FIGS. 1-6 show a preferred pointing device 10 of the present invention. With reference to FIGS. 1-4, pointing device 10 comprises a retainer shell 12 that partly encloses an actuator 20. Actuator 20 includes an arm 22 having a tip 24 at one end and a force transfer member 26 at the opposite end. Arm 22 is of cylindrical shape having a cross-sectional diameter 32. Force transfer member 26 is of spherical segment shape having an arcuate bottom surface 28 characterized by a bottom surface radius 34 and having a height 36. Arm 22 extends through a hole 40 in retainer shell 12 and is partly covered by a cap 42 that provides a frictional contact surface for a user's finger. Force transfer member 26 is attached by an elastomeric adhesive 44 to a force sensor 50. A preferred force sensor 50 includes an array of four force-sensing resistors 51, comprising a sensor substrate 52, a semiconductive layer 54, and conductors 56 in an interdigitated pattern. (In FIG. 4, the length of radius 34 is exaggerated; therefore, other components of pointing device 10 are also not drawn to scale.) Sensor substrate 52 includes two mounting flanges 60, each having a first mounting hole 62 for attaching pointing device 10 to a device such as a keyboard and a second mounting hole 64 for receiving a mounting finger 66 extending from shell 12 and secured to substrate 52. Sensor substrate 52 also includes an interconnect flange 70 having five contacts 72 for electrically connecting pointing device 10 to a host device. The five contacts 72, one for each of the four force-sensing resistors 51 and one common contact, are used to apply a voltage between interdigitated conductors 56 of each force-sensing resistors 51.
A user operates pointing device 10 by manually applying a directional force 74 (FIG. 6) to tip 24 through cap 42 (not shown in FIG. 6). Force 74 provides a torque that tends to rock actuator 20 on bottom surface 28. As arm 22 moves through a small angle, relative to a reference axis 79 defined by the position of actuator 20 at rest, tip 24 travels through a travel distance less than or equal to a maximum angular travel distance 80 and force transfer member 26 applies pressure through elastomeric adhesive 44 to sensor 50. For ergonomic reasons, it is desirable that maximum travel distance 80 be close or equal to zero.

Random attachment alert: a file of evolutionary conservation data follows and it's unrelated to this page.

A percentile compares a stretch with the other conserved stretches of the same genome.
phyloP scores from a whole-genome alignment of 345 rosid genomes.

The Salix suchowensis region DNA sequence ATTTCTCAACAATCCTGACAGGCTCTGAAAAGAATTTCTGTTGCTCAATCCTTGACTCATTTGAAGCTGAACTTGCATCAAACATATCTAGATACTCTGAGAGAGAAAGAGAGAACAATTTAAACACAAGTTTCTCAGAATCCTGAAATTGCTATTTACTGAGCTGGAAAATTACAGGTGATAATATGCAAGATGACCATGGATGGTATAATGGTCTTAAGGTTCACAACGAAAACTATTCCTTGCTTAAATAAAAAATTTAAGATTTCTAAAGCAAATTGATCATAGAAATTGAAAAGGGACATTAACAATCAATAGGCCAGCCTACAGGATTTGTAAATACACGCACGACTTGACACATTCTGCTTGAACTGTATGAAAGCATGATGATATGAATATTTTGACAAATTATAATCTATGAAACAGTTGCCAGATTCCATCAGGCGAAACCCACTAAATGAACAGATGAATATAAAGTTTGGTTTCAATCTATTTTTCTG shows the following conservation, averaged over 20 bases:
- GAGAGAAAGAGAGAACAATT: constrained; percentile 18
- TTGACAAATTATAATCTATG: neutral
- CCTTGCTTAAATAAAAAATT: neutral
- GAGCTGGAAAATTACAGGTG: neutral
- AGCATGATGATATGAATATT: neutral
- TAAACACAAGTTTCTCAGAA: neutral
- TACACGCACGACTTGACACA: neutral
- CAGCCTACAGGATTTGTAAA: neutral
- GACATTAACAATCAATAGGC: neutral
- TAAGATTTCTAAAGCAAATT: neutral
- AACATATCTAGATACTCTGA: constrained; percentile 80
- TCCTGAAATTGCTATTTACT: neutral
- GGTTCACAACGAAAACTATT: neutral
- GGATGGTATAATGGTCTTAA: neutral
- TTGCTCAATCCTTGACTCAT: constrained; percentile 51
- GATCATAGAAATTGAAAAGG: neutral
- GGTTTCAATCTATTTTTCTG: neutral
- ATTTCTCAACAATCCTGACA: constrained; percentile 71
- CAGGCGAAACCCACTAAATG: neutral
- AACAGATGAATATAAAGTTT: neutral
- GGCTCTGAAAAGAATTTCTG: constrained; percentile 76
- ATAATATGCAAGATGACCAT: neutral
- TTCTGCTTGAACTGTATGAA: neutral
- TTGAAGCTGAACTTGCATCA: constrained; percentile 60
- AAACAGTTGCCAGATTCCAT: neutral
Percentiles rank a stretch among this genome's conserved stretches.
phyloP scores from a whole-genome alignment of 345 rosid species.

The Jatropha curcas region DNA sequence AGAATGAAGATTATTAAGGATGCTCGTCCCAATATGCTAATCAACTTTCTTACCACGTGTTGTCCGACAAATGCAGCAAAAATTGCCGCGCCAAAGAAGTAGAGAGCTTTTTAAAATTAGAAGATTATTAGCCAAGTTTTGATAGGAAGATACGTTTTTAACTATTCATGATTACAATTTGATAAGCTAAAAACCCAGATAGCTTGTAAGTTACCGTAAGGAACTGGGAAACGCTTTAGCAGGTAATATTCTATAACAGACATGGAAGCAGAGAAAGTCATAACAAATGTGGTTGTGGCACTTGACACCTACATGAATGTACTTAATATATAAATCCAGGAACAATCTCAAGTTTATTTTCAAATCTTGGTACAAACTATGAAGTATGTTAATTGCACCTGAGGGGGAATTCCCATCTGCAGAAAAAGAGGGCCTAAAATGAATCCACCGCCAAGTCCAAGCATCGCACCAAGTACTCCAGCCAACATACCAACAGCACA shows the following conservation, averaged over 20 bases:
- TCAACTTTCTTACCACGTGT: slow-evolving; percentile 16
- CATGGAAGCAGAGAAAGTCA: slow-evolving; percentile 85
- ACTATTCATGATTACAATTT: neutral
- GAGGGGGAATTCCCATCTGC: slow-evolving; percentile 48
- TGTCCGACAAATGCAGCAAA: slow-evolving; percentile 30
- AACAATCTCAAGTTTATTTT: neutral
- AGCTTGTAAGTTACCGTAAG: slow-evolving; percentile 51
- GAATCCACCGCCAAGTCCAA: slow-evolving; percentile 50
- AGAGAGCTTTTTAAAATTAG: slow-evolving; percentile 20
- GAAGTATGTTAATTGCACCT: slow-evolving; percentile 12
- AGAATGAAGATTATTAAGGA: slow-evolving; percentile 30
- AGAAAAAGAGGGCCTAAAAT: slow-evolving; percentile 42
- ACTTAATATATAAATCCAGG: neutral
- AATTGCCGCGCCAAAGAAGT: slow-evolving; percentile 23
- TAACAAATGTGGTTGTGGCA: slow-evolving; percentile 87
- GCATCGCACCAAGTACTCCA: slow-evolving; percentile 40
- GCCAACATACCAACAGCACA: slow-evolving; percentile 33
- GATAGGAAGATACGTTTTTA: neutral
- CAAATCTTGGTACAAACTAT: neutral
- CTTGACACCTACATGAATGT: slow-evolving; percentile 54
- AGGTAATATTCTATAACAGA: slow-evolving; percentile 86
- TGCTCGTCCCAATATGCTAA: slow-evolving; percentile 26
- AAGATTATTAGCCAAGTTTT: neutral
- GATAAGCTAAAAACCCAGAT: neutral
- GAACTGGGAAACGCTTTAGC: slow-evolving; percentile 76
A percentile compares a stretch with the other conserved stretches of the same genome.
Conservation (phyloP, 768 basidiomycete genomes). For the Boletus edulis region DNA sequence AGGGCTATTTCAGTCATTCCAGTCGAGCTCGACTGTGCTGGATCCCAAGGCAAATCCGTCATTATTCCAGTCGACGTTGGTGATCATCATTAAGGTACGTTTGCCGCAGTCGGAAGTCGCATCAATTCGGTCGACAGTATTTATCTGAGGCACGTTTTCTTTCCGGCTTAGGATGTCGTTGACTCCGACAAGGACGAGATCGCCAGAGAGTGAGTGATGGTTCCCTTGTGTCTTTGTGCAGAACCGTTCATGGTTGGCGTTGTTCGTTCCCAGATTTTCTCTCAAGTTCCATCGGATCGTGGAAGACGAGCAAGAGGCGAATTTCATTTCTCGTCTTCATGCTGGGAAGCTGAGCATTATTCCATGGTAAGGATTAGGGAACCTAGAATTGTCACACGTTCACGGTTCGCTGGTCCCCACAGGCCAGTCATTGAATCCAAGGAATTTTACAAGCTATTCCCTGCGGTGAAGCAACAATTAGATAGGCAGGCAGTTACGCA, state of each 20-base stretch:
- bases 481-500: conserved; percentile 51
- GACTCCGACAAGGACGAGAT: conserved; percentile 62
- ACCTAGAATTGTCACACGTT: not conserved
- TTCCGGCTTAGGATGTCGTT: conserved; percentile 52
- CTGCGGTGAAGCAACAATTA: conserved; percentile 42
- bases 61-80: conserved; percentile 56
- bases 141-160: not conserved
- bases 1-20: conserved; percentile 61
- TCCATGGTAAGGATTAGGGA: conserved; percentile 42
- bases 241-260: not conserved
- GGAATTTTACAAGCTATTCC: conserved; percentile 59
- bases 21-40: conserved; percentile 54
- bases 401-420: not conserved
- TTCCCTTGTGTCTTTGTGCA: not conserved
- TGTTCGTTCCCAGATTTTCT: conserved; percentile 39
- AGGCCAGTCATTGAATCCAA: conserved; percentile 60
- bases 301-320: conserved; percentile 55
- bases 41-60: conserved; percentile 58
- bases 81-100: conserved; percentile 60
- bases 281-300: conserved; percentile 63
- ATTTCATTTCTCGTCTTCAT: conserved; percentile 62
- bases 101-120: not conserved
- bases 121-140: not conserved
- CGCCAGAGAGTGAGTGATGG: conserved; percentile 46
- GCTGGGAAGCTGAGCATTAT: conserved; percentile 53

Pointing device 10 is characterized by a sensitivity parameter, which is defined as the change in electrical output of device 10 corresponding to a change in the direction and magnitude of applied force 74. The sensitivity of pointing device 10 depends upon the sensitivity of sensor 50 and upon the shape of actuator 20. An actuator 20 having a force transfer member 26 with a flat bottom, i.e., an infinite radius 34, would have a maximum travel distance 80 close to zero but would have low sensitivity. An actuator 20 having a relatively small radius 34 would have excellent sensitivity but an excessive maximum travel distance 80.
The shape of force transfer member 26 is optimized to minimize the travel distance of arm 22 while maximizing the sensitivity of pointing device 10. A preferred force transfer member 26 has a curved bottom surface 28 with radius of curvature 34 equal to between twenty and thirty times cross-sectional diameter 32 of arm 22. For example, in one embodiment, arm 22 has a cross-sectional diameter 32 of 0.125 in (3.2 mm) and a bottom surface radius of curvature 34 of approximately 8.0 in (20.3 cm). A preferred force transfer member 26 is approximately 0.370 in (9.40 mm) wide and 0.030 in (0.76 mm) thick, and arm 22 is approximately 0.375 in (9.5 mm) long. Such a design results in a sensitive pointing device 10 having a very small maximum travel distance 80, resulting in a close approximation to an ergonomically desirable isometric pointing device.
FIG. 5 shows another embodiment of an actuator 82 comprising a force transfer member 84 having a flat bottom surface 85 with a bevel 86. A preferred bevel angle 88 is between 1" and 2" with bevel 86 beginning approximately 1/4 of the way between he center of the bottom surface and the edge of force transfer member 84. Bottom surface 85 can also include multiple bevels or a combination of flat, bevelled, and rounded areas.